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Dear Etiquetteer: I'm still blushing from this experience and wonder if I or others involved could have avoided embarrassment by improving our manners.I attended a potluck dinner for an organization I recently joined. This was one of those casual affairs where it is assumed that introductions are unnecessary, although I doubt that any group member could reliably name every other member of the group, let alone come up with a conversation-starting comment about mutual interests or experiences. Added to the social challenge was the presence of significant others, offspring, and even a pet or two.I ended up seated next to a friendly woman who appeared to be the spouse of a member of the group (at least she was sitting next to him). Let's call her Ms. X. She looked vaguely familiar, but then so did everyone else. The general conversation began, and it became apparent that she was a prominent academic of whom someone in my line of work should have heard . . . but which one? I had a few ideas as to who this Professor X might be, but didn't want to hazard a guess unless she turned out to be Professor Y or Z instead. Meanwhile, no one at the table came to my aid by mentioning her by name, her university and department, or the title of any of her books (which I would have instantly recognized).Meanwhile she must have thought I was a complete idiot, politely asking her ignorant questions about her work when she is a prominent professor at the institution where we both work. The time had long passed to say "I didn't catch your name," and there was no way to check discreetly with someone else in the room as we were all seated at the table by then. I finally fled to the dessert table in disarray and sat down at another place at the table.What was the best way out of this dilemma? The lesson, of course, is for all of us to perform introductions or introduce ourselves even if we think the parties should or do know each other. But what to do when the crucial info is missing and you're well into a conversation? (I did confirm her identity and send a follow-up note (OK, an e-mail) the next day to explain my failure to identify her out of context and apologize for my failure to connect my dinner partner with the distinguished scholar she is.)Dear Potlucked Out:There’s a phrase in the real estate industry – or maybe Etiquetteer read it in James Spada’s excellent biography of Bette Davis, More Than A Woman, Etiquetteer just can’t remember which: "If you can’t hide it, paint it red." At that stage in the conversation there was clearly no hiding that you couldn’t identify Professor X. So rather than continue to hem and haw, just offer your hand with a hearty "You know, I ought to know who you are, but I just cannot place the name and the face together. I’m [insert Your Name Here]."You were also a newcomer on this occasion, Etiquetteer notes. Frequently in situations where group members are too oblivious or uncaring to greet newcomers, the newcomers need to look out for themselves. One does that best by introducing oneself the very first time one speaks or sits next to someone else. And you already picked up on this as you stated this as the lesson learned in your letter. So three cheers! Etiquetteer is delighted that you know now the Perfect Propriety of a Forthright Self-Introduction. Now go and sin no more at the next potluck.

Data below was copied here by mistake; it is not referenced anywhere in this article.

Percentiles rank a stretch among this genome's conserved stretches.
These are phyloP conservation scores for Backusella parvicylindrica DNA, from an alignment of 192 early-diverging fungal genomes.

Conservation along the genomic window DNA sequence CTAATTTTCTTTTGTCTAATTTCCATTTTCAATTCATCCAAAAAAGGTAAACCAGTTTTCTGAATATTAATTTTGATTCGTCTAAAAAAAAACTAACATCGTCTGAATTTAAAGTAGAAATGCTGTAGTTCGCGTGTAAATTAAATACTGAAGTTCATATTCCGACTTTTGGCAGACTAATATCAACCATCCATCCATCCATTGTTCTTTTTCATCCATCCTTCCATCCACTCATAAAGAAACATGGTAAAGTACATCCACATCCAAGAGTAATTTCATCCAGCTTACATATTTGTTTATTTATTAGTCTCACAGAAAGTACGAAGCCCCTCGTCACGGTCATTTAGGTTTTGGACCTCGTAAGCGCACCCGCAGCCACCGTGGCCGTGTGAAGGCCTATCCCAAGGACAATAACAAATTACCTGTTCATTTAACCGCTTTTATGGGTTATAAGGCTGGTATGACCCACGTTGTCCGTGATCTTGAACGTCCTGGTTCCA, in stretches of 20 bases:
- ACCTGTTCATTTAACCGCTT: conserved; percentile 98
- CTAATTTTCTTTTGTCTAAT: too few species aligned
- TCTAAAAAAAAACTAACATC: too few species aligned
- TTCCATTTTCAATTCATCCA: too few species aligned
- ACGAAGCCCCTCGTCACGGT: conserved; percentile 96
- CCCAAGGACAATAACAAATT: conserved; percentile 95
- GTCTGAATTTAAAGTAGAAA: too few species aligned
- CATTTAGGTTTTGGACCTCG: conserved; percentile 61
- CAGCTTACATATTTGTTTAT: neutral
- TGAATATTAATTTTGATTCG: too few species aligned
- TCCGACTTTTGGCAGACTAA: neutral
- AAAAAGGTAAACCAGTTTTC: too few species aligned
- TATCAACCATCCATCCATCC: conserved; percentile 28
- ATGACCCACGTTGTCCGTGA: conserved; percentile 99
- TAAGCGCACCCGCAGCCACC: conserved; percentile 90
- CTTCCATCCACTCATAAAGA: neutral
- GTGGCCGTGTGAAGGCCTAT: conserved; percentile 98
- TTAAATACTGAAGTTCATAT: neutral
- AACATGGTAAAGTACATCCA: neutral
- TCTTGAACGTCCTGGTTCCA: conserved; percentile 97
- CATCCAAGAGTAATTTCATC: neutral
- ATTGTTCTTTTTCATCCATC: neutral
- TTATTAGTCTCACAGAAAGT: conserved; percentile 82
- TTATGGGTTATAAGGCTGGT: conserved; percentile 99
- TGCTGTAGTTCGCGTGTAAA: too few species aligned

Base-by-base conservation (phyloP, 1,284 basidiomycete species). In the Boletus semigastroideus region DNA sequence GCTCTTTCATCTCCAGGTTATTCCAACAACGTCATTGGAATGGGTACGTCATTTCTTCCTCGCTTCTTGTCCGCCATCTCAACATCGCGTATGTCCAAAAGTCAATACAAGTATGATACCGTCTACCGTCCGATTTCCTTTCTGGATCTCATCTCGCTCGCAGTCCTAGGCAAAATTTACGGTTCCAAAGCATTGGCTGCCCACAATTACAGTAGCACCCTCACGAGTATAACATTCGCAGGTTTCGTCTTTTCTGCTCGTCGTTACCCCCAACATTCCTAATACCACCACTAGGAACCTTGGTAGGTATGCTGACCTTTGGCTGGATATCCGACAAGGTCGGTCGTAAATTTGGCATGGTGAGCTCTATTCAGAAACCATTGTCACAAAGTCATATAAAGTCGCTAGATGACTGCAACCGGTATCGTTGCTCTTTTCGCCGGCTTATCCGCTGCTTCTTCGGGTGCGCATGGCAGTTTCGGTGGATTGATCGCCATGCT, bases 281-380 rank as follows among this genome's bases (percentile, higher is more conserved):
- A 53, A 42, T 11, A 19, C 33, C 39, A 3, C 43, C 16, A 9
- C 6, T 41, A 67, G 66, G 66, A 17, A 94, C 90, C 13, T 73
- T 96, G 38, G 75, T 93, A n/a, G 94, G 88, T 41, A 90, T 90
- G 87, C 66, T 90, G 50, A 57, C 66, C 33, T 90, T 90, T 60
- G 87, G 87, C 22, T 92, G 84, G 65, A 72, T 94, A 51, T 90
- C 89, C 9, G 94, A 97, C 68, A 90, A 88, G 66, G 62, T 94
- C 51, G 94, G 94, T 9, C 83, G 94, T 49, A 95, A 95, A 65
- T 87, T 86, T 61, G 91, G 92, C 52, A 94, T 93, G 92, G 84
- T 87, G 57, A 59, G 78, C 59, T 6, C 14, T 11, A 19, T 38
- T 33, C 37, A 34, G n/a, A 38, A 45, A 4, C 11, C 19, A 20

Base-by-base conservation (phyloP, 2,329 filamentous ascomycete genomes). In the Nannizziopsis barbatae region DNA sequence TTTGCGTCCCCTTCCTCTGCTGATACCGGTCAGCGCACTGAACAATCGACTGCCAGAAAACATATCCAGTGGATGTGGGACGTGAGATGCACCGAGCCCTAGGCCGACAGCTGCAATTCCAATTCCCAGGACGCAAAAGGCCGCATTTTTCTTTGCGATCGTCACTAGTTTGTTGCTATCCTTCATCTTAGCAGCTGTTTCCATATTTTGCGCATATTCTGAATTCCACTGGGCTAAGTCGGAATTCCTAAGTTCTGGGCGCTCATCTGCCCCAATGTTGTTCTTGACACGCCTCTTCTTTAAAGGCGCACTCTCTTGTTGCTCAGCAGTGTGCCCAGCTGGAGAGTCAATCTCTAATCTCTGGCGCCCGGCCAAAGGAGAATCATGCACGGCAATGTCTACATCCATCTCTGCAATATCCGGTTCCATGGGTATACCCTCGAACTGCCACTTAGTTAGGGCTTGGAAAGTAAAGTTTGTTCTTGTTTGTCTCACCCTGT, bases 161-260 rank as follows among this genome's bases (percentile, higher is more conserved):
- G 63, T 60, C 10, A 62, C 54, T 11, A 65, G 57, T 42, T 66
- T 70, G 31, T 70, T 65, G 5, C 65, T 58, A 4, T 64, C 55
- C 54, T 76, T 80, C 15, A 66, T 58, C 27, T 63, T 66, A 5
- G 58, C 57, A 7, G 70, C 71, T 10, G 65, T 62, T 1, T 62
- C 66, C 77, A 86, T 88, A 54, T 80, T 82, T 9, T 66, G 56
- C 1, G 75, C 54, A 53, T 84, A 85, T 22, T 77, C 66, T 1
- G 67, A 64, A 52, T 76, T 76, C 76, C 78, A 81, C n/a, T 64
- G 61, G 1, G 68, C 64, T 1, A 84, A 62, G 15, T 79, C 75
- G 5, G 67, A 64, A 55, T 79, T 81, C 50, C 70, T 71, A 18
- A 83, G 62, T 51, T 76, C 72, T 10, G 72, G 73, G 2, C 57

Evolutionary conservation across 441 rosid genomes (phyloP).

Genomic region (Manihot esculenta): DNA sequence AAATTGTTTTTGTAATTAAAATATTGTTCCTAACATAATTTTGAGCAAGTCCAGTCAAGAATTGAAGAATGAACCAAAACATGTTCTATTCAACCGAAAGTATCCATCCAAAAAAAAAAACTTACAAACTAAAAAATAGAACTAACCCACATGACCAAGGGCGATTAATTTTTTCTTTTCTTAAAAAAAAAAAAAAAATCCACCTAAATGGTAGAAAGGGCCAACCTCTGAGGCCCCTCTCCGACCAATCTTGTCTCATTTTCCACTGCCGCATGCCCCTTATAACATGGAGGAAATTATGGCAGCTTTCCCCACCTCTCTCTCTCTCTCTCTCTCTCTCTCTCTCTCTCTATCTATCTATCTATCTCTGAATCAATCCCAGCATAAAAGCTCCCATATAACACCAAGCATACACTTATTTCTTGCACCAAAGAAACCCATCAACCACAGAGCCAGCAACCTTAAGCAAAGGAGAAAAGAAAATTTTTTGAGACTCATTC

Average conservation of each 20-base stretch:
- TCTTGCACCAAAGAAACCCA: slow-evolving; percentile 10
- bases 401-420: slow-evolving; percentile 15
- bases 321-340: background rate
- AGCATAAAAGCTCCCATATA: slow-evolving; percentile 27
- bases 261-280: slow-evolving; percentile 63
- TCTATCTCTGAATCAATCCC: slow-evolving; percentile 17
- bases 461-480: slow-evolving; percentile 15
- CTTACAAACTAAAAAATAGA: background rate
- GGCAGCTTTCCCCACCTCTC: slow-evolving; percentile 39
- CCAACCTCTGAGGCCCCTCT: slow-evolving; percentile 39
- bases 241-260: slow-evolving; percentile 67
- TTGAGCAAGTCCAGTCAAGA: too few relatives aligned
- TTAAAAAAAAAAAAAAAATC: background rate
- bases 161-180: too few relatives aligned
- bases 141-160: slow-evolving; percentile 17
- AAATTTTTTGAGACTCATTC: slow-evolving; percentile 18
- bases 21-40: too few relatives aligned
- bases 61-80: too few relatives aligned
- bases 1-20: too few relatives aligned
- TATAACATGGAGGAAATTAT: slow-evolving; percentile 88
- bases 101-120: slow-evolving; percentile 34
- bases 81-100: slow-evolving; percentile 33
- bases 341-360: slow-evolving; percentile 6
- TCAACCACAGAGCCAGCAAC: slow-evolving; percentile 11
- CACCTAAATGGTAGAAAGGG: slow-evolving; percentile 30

Find yourself at a manners crossroads and don't know where to go? Ask Etiquetteer at firstname.lastname@example.org!
Etiquetteer cordially invites you to join the notify list if you would like to know as soon as new columns are posted. Join by sending e-mail to email@example.com.